“The important thing is for children to be exposed to lots oflanguage practice in the language of the home,” says Costa-Garro, whoalso advises families to find ways to incorporate the language theywant their children to learn into fun and meaningful activities such ascooking, storytime and sing-alongs. Foreign language playgroups,videos, DVDs, music CDs and audiotapes available in the language ofchoice can also help. Costa-Garro, whose 19-year-old daughter istrilingual, says her family frequently had Spanish-speaking guests intheir home and took numerous trips to Argentina, which increased herchild’s exposure to the language, and also helped her acquire it in anauthentic manner.

    Though it certainly helps to have one fluent speaker in thehousehold, babies are adept at learning languages, and fluency can beachieved by finding a babysitter who speaks a foreign language. “Youhave to be with friends who speak the language,” notes Novillo whobegan Juguemos A Cantar, a Spanish music and playgroup as a way ofimmersing her son in a Spanish-speaking environment. Now that Henryattends the local public school, Novillo reinforces the language of thehome with Spanish magazines and videos, and has even found Yu-Gi-Oh,the popular trading card game, in Spanish.

    Another option is a dual language school. Unlike bilingualprograms, which are designed to teach English to non-English speakers,children enrolled in dual language immersion programs are expected tobecome fluent in two languages. Typically, half the students are nativeEnglish speakers and half speak the designated language withinstructional time divided, usually 50-50, between the two languages.New York City has several dual language schools, including P.S. 184,the Shuang Wen School in Chinatown, a PreK-6 school where studentssplit their day between English and Mandarin Chinese, and the AmistadDual Language School in Inwood, a K-8 school with a progressivephilosophy where children graduate bilingual in English and Spanish.

    Costa-Garro points out that as bilingual children grow older,they’re likely to stop speaking their home language. “Many may comeback to it,” she says. “The language of the home is the language ofroots, and many realize the importance of reconnecting with culture.”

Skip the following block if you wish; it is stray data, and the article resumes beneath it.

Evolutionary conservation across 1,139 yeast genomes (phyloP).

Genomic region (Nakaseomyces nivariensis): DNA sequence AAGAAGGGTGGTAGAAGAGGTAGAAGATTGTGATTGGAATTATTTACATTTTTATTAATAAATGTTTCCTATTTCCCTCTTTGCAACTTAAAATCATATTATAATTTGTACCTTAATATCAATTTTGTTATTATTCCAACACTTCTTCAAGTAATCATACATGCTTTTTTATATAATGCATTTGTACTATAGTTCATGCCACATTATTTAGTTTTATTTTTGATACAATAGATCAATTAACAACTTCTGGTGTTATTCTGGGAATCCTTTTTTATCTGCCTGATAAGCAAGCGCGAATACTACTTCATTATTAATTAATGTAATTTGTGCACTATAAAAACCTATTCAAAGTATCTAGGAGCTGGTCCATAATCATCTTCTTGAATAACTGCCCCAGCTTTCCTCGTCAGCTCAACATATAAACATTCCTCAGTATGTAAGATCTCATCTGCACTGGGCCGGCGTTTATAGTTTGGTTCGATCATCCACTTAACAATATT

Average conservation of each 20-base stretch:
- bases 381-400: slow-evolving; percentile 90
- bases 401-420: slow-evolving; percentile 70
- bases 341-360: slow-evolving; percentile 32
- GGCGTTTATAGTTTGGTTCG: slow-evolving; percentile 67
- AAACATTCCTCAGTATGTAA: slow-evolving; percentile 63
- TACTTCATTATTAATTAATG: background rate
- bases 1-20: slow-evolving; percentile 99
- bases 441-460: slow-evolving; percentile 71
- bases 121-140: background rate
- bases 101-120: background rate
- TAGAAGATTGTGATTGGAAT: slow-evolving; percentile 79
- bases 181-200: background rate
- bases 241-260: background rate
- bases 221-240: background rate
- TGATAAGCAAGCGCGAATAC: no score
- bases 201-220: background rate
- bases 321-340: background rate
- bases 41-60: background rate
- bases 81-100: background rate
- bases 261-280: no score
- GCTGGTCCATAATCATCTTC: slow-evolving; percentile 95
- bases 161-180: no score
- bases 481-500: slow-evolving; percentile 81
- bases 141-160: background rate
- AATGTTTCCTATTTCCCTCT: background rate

Do You Speak ‘Parentese’?

    Sure it feels silly, even condescending at times, but thoseexaggerated tones we use to talk to babies — “whoose a bee-yoo-tee-fullbaybee?” — are actually good for them. A study by Carnegie Mellonresearchers published in Infancy found that babies learn to talk soonerwhen adults speak to them in “parentese”—the singsong, expressive useof language that seems to come naturally to so many adults when theyencounter a baby.

    In a series of experiments led by Dr. Erik Thiessen, director ofCarnegie Mellon’s Infant Language and Learning Lab, 8-month-old infantswere divided into two groups and exposed to fluent speech made up ofnonsense words. One group heard the speech in parentese, or baby talk,and the other was exposed to the same speech in monotone. Researchersdetermined that the infants exposed to parentese learned to identifywords more quickly than infants who heard the same communication inmonotone. “Learning a language is one of the most critical things thatan infant has to do, because communication with other people is sotremendously important,” says Dr. Thiessen. “It makes a great deal ofsense that the special way we have of talking to babies would help themlearn.”

    The study also suggests that the simple sentences and slow worddelivery people use with infants may be a factor in adopting a newlanguage, a scenario not likely to happen with adults, which may alsoexplain why grown-ups have a hard time learning a second language.

    Oh Baby!

    Product won’t do it alone, but exposing children to music, booksand other resources is one way to stimulate and reinforce languagelearning. Here are some suggestions:

    • Professor Toto’s Sing and Learn Start Kit is part of a series ofmulti-media language kits developed by New York’s Language Workshop forChildren. Geared for ages 2 and up, the French starter kit brings theforeign language playgroup home, with music CDs, scripts, illustratedstorybook of the songs, a fun activity book that helps buildvocabulary, and other items. The kit can be purchased as a whole or ala carte. For further information, visit www.professortoto.com.

    • Berlitz Publishing recently launched Baby Berlitz, a series oftalking board books with titles such as Peek-A-Boo Family for ages 3and under. The series is available in English and a bilingualEnglish/Spanish and retails for $8.95. For older kids, Berlitz Kids1000 Words is a useful reference published in Spanish and French.Detailed illustrations reminiscent of Richard Scarry’s Busy Busy Townare absorbing to look at but also contain everyday items labeled inEnglish and French or Spanish. Geared to ages 8-11, the books retailfor $9.95. For further information, visit www.berlitzbooks.com.

    • How do you say wedgie power in Spanish? Captain Underpants, orLas adventuras del Capitán Calzoncillos (Scholastic, $4.99), thechapter book series by Dav Pilkey about a caped crusader who fights fortruth, justice and all that is pre-shrunk and cottony, is alsoavailable in Spanish. Geared to readers 6-9, the Spanish versionscontain the same illustrations, which make it fairly easy fornon-speakers familiar with the series to follow along. There’s also thedo-it-yourself Flip-O-Rama, which is still Flip-O-Rama in any language.Scholastic also publishes many of its other popular books series, suchas Clifford the Big Red Dog, in Spanish. For further information, call1-800-SCHOLASTIC or visit www.scholastic.com.